This little town is world-famous due to its exquisite location beside lakes and mountains.Take a horse-drawn jaunting car ride through the grounds of the Killarney National Park to Muckross House and Gardens. Tour the house with a local guide to learn about the history and lifestyles of previous owners and perhaps stroll through the gardens on the shores of Muckross Lake. As well as being a perfect location from which to explore the south western region of Ireland, for centuries the Killarney Valley has been recognised far and wide as Ireland's most beautiful destination - being aptly titled as "Heaven's Reflex". It inspired Poet Laureate Alfred Austin to write - "If mountain, wood and water harmoniously blent, constitute the most perfect and adequate loveliness that nature presents, ...read more

Guinness Storehouse

Guinness Storehouse

The Guinness Storehouse is located in the heart of the St. James's Gate Brewery in Dublin, and is, according to the Guiness Storehouse Web site, Ireland’s No. 1 international visitor attraction. Since opening in November 2000, Guinness Storehouse has attracted over 4 million visitors from every corner of the globe. The Storehouse is laid out over seven floors surrounding a glass atrium taking the shape of a pint of Guinness. On the ground floor the massive exhibit introduces you to the four ingredients; water, barley, hops and yeast, all of which combine together to make a pint of Guinness. Visitors are also introduced to the fifth and vital ingredient, Arthur Guinness himself. As the visitor moves up through the building, they next encounter an exhibition on the history of...read more

Blarney Castle

Blarney Castle

Blarney Castle is a medieval stronghold in Blarney, near Cork, Ireland. It is near the River Martin. The castle originally dates from before AD 1200. It was destroyed in 1446, but subsequently rebuilt by Cormac MacCarthy, the King of Munster. It is currently a partial ruin with some accessible rooms and the battlements. There are many legends as to the origin of the stone, but some say that it was the Lia Fáil—a magical stone upon which Irish kings were crowned.The Blarney Stone is a block of bluestone built into the battlements of Blarney Castle, Blarney about 8 km from Cork, Ireland. According to legend, kissing the stone endows the kisser with the gift of gab (great eloquence or skill at flattery). The stone was set into a tower of the castle in 1446. The castle ...read more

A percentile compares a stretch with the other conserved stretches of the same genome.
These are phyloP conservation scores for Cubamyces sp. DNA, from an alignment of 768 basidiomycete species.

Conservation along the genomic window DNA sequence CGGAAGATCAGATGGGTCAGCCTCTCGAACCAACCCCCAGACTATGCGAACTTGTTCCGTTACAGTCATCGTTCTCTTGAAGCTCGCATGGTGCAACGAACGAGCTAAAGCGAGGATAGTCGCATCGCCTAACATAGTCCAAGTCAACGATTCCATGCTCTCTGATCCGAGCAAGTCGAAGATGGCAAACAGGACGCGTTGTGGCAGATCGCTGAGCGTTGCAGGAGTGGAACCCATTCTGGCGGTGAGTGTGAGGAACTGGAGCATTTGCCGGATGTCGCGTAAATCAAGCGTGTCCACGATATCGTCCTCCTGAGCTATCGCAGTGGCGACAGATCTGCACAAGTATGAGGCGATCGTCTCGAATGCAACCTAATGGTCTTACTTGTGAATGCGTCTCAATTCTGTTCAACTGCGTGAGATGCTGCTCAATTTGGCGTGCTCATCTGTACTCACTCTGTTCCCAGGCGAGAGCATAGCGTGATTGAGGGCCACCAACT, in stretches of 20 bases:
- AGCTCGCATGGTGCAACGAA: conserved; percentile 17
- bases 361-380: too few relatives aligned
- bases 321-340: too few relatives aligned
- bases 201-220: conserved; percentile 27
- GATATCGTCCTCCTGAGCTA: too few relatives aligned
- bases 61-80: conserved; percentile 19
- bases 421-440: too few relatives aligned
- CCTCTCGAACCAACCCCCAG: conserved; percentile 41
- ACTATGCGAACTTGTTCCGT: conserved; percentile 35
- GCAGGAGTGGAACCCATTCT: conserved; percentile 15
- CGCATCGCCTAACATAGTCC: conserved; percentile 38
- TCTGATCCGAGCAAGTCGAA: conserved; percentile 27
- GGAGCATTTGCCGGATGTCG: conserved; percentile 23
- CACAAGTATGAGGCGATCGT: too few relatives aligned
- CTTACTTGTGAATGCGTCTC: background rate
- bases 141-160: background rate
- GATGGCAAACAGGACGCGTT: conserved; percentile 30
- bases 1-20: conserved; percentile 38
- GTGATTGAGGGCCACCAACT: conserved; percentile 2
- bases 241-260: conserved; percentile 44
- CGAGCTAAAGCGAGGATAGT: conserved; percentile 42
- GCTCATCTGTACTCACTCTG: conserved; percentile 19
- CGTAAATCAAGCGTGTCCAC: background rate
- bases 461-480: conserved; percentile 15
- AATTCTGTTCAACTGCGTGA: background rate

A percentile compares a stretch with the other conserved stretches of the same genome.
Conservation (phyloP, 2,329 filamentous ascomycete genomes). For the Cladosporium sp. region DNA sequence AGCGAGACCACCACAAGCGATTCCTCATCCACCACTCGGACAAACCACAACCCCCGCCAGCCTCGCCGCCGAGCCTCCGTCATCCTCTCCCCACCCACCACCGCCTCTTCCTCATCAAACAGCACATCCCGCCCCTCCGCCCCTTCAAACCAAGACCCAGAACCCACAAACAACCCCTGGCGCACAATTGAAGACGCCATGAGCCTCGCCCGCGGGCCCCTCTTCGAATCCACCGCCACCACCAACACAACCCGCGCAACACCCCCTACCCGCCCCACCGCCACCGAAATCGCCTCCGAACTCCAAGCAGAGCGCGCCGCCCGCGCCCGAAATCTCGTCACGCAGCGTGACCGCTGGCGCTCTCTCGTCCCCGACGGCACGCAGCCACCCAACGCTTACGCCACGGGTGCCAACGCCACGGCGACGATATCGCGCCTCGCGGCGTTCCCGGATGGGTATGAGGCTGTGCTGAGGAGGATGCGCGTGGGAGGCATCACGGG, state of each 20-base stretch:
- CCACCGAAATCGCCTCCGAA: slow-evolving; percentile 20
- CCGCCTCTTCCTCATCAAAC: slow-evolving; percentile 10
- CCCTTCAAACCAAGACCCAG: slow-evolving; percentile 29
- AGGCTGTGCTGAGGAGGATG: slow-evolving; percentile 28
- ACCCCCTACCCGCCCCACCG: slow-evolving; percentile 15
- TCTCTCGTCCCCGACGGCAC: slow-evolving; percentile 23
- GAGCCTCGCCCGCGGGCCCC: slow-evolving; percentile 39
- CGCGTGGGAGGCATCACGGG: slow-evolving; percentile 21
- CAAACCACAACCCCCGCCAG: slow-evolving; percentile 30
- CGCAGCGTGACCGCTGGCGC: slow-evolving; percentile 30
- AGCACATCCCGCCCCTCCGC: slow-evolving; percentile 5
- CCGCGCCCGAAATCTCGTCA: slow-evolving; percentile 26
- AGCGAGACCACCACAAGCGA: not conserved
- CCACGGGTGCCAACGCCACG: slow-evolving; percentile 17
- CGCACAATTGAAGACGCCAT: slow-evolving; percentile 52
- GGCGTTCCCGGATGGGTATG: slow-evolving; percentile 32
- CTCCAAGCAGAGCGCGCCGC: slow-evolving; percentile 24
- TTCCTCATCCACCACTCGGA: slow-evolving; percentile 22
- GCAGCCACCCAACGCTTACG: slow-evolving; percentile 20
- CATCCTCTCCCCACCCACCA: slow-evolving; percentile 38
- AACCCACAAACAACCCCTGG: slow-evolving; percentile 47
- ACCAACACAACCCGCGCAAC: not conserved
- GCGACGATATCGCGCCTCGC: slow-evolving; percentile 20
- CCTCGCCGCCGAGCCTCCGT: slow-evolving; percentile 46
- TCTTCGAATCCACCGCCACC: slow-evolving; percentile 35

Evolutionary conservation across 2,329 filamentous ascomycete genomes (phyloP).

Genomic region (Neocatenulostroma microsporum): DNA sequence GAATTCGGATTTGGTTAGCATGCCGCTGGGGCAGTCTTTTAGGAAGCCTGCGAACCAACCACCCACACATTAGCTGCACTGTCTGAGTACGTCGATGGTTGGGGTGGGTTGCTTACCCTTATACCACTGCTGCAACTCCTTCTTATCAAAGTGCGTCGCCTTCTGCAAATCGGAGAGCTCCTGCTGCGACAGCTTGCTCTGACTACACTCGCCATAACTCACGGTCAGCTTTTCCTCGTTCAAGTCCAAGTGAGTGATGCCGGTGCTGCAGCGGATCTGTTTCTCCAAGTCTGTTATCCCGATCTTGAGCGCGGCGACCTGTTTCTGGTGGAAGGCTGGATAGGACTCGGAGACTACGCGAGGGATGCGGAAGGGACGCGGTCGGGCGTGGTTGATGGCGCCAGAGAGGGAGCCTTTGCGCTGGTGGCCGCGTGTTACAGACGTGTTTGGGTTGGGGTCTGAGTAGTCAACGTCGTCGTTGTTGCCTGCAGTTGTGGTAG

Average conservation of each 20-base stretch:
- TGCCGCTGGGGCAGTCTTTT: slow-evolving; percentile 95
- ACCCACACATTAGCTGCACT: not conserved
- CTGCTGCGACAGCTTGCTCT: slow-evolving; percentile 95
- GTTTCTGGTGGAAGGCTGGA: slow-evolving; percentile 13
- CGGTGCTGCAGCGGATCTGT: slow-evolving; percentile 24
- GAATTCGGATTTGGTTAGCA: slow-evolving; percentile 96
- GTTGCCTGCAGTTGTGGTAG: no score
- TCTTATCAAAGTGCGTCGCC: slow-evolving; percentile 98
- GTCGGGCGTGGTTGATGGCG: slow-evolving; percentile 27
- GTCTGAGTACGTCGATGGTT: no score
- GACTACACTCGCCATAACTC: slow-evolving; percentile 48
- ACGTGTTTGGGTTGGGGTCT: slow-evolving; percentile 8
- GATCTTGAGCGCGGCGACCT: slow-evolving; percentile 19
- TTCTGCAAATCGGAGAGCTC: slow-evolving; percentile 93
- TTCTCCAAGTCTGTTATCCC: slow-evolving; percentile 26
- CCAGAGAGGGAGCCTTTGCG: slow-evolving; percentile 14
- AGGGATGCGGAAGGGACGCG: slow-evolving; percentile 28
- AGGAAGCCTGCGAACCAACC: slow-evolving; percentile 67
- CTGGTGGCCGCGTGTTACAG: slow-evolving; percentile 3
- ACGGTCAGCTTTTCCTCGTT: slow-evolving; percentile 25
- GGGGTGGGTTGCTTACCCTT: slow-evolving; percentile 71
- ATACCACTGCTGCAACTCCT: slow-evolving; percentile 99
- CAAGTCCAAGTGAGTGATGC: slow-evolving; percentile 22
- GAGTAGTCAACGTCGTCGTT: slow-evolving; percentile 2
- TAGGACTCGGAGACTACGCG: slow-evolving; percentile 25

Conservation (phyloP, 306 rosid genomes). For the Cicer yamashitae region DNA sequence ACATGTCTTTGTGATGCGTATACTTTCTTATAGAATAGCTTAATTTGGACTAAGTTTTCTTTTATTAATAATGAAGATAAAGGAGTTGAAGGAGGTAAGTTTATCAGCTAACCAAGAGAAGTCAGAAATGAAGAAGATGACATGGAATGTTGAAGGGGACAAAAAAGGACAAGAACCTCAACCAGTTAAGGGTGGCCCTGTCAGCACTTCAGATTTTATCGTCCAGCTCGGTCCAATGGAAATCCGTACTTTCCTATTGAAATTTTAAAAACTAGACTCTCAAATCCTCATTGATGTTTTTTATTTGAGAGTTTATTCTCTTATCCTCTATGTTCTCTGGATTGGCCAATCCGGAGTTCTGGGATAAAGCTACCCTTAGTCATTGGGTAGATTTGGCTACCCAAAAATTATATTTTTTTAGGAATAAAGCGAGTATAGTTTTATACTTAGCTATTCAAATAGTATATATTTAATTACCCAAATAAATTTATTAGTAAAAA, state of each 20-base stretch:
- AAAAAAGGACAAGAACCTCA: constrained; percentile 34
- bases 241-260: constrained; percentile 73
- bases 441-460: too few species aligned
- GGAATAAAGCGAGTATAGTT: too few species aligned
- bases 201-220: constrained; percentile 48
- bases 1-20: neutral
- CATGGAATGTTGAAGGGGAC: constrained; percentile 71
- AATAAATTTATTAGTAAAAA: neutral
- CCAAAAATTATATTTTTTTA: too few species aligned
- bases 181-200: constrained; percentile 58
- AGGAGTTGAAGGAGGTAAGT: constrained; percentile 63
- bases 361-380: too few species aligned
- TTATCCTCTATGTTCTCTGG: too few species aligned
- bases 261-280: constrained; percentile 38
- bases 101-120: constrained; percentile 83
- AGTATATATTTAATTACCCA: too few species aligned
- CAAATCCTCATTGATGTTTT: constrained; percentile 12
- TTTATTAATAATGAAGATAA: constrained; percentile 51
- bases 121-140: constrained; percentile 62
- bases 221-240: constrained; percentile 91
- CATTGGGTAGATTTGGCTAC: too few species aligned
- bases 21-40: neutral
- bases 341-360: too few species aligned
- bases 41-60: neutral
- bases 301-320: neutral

National Slate Museum

National Slate Museum

Dinorwig Quarry closed in 1969. Today, rather than fashioning wagons and forging rails, the workshops tell a very special story: the story of the Welsh slate industry. The National Slate Museum is sited in the Victorian workshops built in the shadow of Elidir mountain, site of the vast Dinorwig quarry. Here you can travel into the past of an industry and a way of life that has chiselled itself into the very being of this country....read more

Waterford

Waterford

Waterford City is the capital of the Sunny South East of Ireland and Ireland's oldest city. The city hosts a number of festivals during the year including the ever-popular Spraoi. A natural playground for Arts, Golf, Water Sports, Equestrian, Walking, Angling and Cycling enthusiasts, Waterford City and County offer the complete holiday experience. Waterford City was founded by Viking traders in 914 and it has an exciting medieval flavour and riverside bustle. The Waterford Museum of Treasures tells the 1000-year-story of Waterford from the treasures of Viking Waterford at Reginald's Tower, the oldest civic urban building in Ireland, to the story of Georgian Waterford at the Bishop's Palace from 1700 to 1970.Waterford Crystal Visitor CentreWaterford City is the home of Waterford Crystal, a ...read more